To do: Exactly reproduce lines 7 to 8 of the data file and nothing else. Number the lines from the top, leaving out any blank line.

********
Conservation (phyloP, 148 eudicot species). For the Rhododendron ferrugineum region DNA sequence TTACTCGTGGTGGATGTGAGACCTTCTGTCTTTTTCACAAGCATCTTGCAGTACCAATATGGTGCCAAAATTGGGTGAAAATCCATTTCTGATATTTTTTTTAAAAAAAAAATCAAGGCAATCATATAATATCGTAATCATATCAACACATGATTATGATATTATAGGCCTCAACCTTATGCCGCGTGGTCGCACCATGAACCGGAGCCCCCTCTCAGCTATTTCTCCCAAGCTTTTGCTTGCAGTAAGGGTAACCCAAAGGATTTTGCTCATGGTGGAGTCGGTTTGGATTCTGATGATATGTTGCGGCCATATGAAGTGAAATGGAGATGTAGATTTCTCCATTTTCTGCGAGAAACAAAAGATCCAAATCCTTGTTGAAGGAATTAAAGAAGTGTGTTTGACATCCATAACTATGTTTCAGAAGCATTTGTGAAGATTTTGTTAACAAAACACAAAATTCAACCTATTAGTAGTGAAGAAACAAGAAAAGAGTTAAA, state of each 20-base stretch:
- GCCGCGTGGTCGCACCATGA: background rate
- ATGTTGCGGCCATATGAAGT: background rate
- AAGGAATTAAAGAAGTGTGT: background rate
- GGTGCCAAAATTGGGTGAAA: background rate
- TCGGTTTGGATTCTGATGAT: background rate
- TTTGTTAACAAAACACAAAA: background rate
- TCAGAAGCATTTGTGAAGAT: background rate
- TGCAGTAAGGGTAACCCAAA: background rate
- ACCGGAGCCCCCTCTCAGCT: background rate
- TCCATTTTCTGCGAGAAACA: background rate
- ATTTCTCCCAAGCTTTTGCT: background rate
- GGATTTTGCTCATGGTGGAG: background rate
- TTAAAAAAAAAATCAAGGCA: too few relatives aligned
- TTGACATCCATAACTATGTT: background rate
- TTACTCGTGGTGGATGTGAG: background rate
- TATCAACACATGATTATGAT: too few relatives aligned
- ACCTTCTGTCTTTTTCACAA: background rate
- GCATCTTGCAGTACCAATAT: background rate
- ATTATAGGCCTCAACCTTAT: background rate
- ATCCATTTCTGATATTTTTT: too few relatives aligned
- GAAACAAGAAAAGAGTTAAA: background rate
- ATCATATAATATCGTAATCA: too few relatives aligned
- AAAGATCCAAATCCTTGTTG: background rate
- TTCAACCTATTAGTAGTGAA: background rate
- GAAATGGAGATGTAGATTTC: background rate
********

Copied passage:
- TTTGTTAACAAAACACAAAA: background rate
- TCAGAAGCATTTGTGAAGAT: background rate